Three-Quarters of Scientific Retractions Caused by Misconduct, not Honest Errors
When journals are forced to issue retractions about inaccurate information in articles and papers, the cause of the errors are largely the result of misconduct by scientists and academics.
A new study of 2,047 retractions of biomedical and life-science research articles published between 1973 and May 3, 2012, says that only 21.3% of the time are retractions the product of honest errors.
That means misconduct is behind three-quarters of retractions. The misconduct includes suspected fraud (43.4%), duplicate publication (14.2%) and plagiarism (9.8%).
“What's troubling is that the more skillful the fraud, the less likely that it will be discovered, so there likely are more fraudulent papers out there that haven't yet been detected and retracted,” said study coauthor Dr. Arturo Casadevall of Albert Einstein College of Medicine in the Bronx.
-Noel Brinkerhoff, David Wallechinsky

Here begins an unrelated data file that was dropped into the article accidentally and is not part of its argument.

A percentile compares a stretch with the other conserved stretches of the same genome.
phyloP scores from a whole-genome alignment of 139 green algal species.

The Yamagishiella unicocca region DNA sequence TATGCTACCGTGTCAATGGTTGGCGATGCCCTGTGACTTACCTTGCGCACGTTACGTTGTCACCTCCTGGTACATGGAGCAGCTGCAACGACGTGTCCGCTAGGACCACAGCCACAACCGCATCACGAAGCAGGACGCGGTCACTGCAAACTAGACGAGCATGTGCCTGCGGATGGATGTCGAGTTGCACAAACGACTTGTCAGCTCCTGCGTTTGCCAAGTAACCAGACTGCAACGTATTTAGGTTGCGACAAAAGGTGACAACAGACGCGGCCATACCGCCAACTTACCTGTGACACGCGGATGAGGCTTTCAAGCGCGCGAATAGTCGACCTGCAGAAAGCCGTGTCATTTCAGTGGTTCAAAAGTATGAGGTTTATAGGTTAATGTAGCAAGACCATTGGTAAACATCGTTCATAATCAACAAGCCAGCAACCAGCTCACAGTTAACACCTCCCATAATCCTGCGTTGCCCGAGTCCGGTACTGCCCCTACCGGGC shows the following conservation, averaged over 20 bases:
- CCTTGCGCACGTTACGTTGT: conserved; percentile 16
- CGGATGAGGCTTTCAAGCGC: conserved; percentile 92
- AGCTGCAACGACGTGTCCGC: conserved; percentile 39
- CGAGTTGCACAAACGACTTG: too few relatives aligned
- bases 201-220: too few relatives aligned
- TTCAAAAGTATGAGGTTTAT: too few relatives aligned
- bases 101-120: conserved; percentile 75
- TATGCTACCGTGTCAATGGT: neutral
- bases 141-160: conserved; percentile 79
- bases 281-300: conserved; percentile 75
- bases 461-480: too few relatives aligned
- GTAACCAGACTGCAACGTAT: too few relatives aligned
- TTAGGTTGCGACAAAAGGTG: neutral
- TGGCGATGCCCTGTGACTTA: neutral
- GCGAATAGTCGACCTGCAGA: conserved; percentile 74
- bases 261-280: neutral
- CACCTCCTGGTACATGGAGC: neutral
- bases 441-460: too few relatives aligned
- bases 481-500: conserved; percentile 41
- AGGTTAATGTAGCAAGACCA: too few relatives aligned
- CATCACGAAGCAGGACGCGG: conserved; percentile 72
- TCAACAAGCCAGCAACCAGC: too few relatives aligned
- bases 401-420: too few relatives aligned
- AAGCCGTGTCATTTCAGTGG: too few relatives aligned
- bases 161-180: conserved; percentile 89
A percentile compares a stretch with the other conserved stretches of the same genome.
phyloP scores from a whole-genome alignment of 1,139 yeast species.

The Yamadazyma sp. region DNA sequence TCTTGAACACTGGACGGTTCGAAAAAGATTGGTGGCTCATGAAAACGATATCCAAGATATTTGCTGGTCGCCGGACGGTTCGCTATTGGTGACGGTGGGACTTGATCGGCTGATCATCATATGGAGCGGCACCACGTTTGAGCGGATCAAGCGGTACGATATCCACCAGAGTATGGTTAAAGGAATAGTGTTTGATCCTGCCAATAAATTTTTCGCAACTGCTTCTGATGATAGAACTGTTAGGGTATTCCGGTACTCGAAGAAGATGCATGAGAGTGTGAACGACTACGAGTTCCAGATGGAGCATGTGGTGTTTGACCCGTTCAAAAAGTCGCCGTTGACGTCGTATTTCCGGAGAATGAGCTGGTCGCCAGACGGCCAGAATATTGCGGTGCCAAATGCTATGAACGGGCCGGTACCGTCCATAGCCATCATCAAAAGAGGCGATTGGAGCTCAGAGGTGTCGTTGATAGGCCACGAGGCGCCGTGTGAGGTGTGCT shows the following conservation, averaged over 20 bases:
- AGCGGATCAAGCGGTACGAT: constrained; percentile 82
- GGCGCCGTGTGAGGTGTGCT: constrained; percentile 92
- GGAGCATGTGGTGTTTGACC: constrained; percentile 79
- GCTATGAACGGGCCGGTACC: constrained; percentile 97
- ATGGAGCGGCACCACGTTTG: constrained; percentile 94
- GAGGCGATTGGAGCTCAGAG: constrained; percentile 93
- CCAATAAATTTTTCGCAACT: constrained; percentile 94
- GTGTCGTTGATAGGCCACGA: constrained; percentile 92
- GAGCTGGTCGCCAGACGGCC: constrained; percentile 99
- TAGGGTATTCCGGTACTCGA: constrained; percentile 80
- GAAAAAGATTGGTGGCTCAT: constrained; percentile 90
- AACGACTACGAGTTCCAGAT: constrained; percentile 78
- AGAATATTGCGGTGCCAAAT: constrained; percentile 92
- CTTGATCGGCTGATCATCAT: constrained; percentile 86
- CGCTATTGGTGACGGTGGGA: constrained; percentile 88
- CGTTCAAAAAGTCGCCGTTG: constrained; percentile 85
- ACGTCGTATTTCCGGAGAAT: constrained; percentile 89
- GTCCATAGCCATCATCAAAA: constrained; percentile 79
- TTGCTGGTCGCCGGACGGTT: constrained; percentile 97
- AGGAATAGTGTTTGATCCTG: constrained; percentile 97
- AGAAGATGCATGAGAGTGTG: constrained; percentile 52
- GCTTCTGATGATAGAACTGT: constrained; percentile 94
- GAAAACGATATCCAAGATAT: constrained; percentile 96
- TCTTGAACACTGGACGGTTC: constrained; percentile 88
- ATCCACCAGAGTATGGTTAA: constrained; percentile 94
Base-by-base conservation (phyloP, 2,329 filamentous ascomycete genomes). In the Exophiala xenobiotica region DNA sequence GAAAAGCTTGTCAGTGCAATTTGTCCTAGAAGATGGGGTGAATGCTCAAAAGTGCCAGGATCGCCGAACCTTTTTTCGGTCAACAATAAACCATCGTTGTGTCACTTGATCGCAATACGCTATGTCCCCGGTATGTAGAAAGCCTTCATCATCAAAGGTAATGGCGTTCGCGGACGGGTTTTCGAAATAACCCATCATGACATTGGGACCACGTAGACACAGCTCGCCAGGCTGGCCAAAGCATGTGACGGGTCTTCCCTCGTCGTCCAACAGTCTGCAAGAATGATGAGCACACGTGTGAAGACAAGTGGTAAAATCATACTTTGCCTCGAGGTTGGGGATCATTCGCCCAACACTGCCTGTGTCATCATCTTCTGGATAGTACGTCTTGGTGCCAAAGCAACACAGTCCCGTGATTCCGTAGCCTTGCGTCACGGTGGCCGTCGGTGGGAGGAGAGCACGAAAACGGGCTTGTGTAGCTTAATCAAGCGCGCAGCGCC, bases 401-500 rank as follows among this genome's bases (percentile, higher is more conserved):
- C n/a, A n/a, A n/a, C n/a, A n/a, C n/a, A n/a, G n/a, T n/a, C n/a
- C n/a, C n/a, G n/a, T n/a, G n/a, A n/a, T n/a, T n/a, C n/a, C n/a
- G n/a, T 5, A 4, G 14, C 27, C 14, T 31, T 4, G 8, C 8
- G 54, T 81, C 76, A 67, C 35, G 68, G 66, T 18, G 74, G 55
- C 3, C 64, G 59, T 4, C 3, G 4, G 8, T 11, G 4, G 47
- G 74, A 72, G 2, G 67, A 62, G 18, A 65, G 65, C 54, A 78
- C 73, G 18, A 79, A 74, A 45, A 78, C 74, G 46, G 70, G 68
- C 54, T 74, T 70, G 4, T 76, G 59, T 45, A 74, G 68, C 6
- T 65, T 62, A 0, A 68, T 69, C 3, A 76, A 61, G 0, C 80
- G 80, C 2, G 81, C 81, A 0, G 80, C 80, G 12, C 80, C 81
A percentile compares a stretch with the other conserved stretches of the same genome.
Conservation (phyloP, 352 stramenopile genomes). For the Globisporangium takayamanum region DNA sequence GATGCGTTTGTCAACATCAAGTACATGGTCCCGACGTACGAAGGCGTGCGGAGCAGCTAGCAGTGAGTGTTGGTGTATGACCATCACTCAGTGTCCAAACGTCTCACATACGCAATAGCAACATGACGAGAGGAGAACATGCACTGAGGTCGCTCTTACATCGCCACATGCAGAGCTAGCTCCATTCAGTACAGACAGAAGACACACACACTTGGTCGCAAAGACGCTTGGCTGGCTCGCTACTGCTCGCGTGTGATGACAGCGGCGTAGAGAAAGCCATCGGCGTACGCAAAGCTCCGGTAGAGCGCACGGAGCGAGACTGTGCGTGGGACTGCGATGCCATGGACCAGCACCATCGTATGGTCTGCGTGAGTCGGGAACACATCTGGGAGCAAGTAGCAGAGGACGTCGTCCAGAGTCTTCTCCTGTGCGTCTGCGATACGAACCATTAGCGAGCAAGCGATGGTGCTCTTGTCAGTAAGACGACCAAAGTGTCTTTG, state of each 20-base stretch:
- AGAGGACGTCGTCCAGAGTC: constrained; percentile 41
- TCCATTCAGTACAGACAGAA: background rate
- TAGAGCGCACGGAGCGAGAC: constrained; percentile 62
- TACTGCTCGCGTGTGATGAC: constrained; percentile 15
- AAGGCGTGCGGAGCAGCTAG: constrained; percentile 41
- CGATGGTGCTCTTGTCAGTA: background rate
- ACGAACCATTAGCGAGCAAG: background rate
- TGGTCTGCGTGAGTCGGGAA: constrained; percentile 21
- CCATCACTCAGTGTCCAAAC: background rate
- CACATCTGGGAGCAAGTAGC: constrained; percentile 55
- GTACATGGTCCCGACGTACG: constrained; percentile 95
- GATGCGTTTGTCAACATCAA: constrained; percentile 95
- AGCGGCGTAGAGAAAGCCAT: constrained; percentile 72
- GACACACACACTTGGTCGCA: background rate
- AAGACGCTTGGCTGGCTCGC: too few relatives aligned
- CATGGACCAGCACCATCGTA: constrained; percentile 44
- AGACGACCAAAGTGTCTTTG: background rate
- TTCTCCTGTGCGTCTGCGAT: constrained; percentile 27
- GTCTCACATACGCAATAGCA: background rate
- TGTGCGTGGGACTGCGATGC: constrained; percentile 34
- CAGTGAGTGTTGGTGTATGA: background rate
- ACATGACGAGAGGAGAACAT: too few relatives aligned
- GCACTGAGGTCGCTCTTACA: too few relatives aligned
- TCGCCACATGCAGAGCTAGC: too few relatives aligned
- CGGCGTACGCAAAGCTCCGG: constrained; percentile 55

To Learn More:
Misconduct, Not Error, Accounts For Most Scientific Paper Retractions (Albert Einstein College of Medicine)
Misconduct Widespread in Retracted Science Papers, Study Finds (by Carl Zimmer, New York Times)
Misconduct Accounts for the Majority of Retracted Scientific Publications (by Ferric C. Fanga, Grant Steenc and Arturo Casadevall, PNAS) (abstract only)
Retraction Crisis Hits Scientific Journals (by Noel Brinkerhoff and David Wallechinsky, AllGov)
Medical Journal Retractions Skyrocketingv(by Noel Brinkerhoff, AllGov)
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